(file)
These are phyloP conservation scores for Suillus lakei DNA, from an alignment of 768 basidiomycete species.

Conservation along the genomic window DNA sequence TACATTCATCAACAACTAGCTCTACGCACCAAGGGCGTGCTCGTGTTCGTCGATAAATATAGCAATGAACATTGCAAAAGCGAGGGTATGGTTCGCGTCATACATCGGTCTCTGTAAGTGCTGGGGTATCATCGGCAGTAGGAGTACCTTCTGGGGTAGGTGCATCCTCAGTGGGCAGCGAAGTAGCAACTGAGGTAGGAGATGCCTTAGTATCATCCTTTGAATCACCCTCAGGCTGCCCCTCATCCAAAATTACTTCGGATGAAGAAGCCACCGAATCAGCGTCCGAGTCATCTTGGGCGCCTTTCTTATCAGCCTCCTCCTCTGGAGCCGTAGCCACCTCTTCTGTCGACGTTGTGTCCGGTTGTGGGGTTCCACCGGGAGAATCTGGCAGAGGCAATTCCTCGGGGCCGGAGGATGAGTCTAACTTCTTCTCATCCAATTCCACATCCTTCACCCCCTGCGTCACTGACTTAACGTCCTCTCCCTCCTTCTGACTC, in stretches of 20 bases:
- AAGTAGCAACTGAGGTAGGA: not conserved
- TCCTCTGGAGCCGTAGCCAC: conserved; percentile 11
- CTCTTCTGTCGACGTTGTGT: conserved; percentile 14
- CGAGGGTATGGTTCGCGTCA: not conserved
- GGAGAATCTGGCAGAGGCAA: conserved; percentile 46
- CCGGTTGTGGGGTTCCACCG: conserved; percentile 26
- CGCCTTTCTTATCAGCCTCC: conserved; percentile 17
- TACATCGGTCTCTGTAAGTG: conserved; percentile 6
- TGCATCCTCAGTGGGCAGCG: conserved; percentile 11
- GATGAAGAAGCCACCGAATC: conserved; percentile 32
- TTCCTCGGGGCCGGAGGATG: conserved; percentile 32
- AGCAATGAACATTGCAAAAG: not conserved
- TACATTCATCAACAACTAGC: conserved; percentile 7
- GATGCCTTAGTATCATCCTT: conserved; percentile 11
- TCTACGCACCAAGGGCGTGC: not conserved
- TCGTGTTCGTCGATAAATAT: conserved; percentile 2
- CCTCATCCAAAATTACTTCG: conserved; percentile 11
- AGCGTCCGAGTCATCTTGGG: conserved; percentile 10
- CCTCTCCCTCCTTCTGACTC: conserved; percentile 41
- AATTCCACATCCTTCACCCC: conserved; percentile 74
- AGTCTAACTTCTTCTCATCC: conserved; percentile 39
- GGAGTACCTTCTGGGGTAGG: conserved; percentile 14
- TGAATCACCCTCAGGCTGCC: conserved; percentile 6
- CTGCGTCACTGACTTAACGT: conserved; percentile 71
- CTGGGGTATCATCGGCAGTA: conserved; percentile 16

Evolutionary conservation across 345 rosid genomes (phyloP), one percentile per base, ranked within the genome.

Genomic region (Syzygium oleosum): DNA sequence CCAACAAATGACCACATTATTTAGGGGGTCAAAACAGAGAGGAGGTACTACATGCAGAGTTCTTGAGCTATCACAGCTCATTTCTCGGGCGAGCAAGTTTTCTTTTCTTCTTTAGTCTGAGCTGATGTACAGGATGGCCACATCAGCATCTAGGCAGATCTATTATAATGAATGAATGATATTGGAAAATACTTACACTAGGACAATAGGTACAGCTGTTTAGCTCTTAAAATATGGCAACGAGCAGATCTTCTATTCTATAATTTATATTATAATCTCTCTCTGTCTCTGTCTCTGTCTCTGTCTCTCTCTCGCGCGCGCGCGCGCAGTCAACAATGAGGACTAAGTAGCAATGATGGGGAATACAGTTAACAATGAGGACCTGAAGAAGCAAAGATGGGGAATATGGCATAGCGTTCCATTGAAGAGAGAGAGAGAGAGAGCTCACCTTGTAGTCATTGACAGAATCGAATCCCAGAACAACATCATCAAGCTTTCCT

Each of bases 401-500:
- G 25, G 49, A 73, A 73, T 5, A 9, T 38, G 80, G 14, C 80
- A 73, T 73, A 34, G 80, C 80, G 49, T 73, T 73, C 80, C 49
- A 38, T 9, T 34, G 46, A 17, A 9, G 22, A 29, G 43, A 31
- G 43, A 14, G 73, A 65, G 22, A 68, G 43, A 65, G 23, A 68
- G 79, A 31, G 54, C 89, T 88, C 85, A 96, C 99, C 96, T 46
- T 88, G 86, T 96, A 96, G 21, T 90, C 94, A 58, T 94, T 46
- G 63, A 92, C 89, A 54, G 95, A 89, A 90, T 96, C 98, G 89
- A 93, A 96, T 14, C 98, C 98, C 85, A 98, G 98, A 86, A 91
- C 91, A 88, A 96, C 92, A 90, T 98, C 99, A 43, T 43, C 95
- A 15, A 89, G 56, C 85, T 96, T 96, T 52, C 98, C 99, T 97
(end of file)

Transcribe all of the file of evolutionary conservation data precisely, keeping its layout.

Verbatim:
These are phyloP conservation scores for Suillus lakei DNA, from an alignment of 768 basidiomycete species.

Conservation along the genomic window DNA sequence TACATTCATCAACAACTAGCTCTACGCACCAAGGGCGTGCTCGTGTTCGTCGATAAATATAGCAATGAACATTGCAAAAGCGAGGGTATGGTTCGCGTCATACATCGGTCTCTGTAAGTGCTGGGGTATCATCGGCAGTAGGAGTACCTTCTGGGGTAGGTGCATCCTCAGTGGGCAGCGAAGTAGCAACTGAGGTAGGAGATGCCTTAGTATCATCCTTTGAATCACCCTCAGGCTGCCCCTCATCCAAAATTACTTCGGATGAAGAAGCCACCGAATCAGCGTCCGAGTCATCTTGGGCGCCTTTCTTATCAGCCTCCTCCTCTGGAGCCGTAGCCACCTCTTCTGTCGACGTTGTGTCCGGTTGTGGGGTTCCACCGGGAGAATCTGGCAGAGGCAATTCCTCGGGGCCGGAGGATGAGTCTAACTTCTTCTCATCCAATTCCACATCCTTCACCCCCTGCGTCACTGACTTAACGTCCTCTCCCTCCTTCTGACTC, in stretches of 20 bases:
- AAGTAGCAACTGAGGTAGGA: not conserved
- TCCTCTGGAGCCGTAGCCAC: conserved; percentile 11
- CTCTTCTGTCGACGTTGTGT: conserved; percentile 14
- CGAGGGTATGGTTCGCGTCA: not conserved
- GGAGAATCTGGCAGAGGCAA: conserved; percentile 46
- CCGGTTGTGGGGTTCCACCG: conserved; percentile 26
- CGCCTTTCTTATCAGCCTCC: conserved; percentile 17
- TACATCGGTCTCTGTAAGTG: conserved; percentile 6
- TGCATCCTCAGTGGGCAGCG: conserved; percentile 11
- GATGAAGAAGCCACCGAATC: conserved; percentile 32
- TTCCTCGGGGCCGGAGGATG: conserved; percentile 32
- AGCAATGAACATTGCAAAAG: not conserved
- TACATTCATCAACAACTAGC: conserved; percentile 7
- GATGCCTTAGTATCATCCTT: conserved; percentile 11
- TCTACGCACCAAGGGCGTGC: not conserved
- TCGTGTTCGTCGATAAATAT: conserved; percentile 2
- CCTCATCCAAAATTACTTCG: conserved; percentile 11
- AGCGTCCGAGTCATCTTGGG: conserved; percentile 10
- CCTCTCCCTCCTTCTGACTC: conserved; percentile 41
- AATTCCACATCCTTCACCCC: conserved; percentile 74
- AGTCTAACTTCTTCTCATCC: conserved; percentile 39
- GGAGTACCTTCTGGGGTAGG: conserved; percentile 14
- TGAATCACCCTCAGGCTGCC: conserved; percentile 6
- CTGCGTCACTGACTTAACGT: conserved; percentile 71
- CTGGGGTATCATCGGCAGTA: conserved; percentile 16

Evolutionary conservation across 345 rosid genomes (phyloP), one percentile per base, ranked within the genome.

Genomic region (Syzygium oleosum): DNA sequence CCAACAAATGACCACATTATTTAGGGGGTCAAAACAGAGAGGAGGTACTACATGCAGAGTTCTTGAGCTATCACAGCTCATTTCTCGGGCGAGCAAGTTTTCTTTTCTTCTTTAGTCTGAGCTGATGTACAGGATGGCCACATCAGCATCTAGGCAGATCTATTATAATGAATGAATGATATTGGAAAATACTTACACTAGGACAATAGGTACAGCTGTTTAGCTCTTAAAATATGGCAACGAGCAGATCTTCTATTCTATAATTTATATTATAATCTCTCTCTGTCTCTGTCTCTGTCTCTGTCTCTCTCTCGCGCGCGCGCGCGCAGTCAACAATGAGGACTAAGTAGCAATGATGGGGAATACAGTTAACAATGAGGACCTGAAGAAGCAAAGATGGGGAATATGGCATAGCGTTCCATTGAAGAGAGAGAGAGAGAGAGCTCACCTTGTAGTCATTGACAGAATCGAATCCCAGAACAACATCATCAAGCTTTCCT

Each of bases 401-500:
- G 25, G 49, A 73, A 73, T 5, A 9, T 38, G 80, G 14, C 80
- A 73, T 73, A 34, G 80, C 80, G 49, T 73, T 73, C 80, C 49
- A 38, T 9, T 34, G 46, A 17, A 9, G 22, A 29, G 43, A 31
- G 43, A 14, G 73, A 65, G 22, A 68, G 43, A 65, G 23, A 68
- G 79, A 31, G 54, C 89, T 88, C 85, A 96, C 99, C 96, T 46
- T 88, G 86, T 96, A 96, G 21, T 90, C 94, A 58, T 94, T 46
- G 63, A 92, C 89, A 54, G 95, A 89, A 90, T 96, C 98, G 89
- A 93, A 96, T 14, C 98, C 98, C 85, A 98, G 98, A 86, A 91
- C 91, A 88, A 96, C 92, A 90, T 98, C 99, A 43, T 43, C 95
- A 15, A 89, G 56, C 85, T 96, T 96, T 52, C 98, C 99, T 97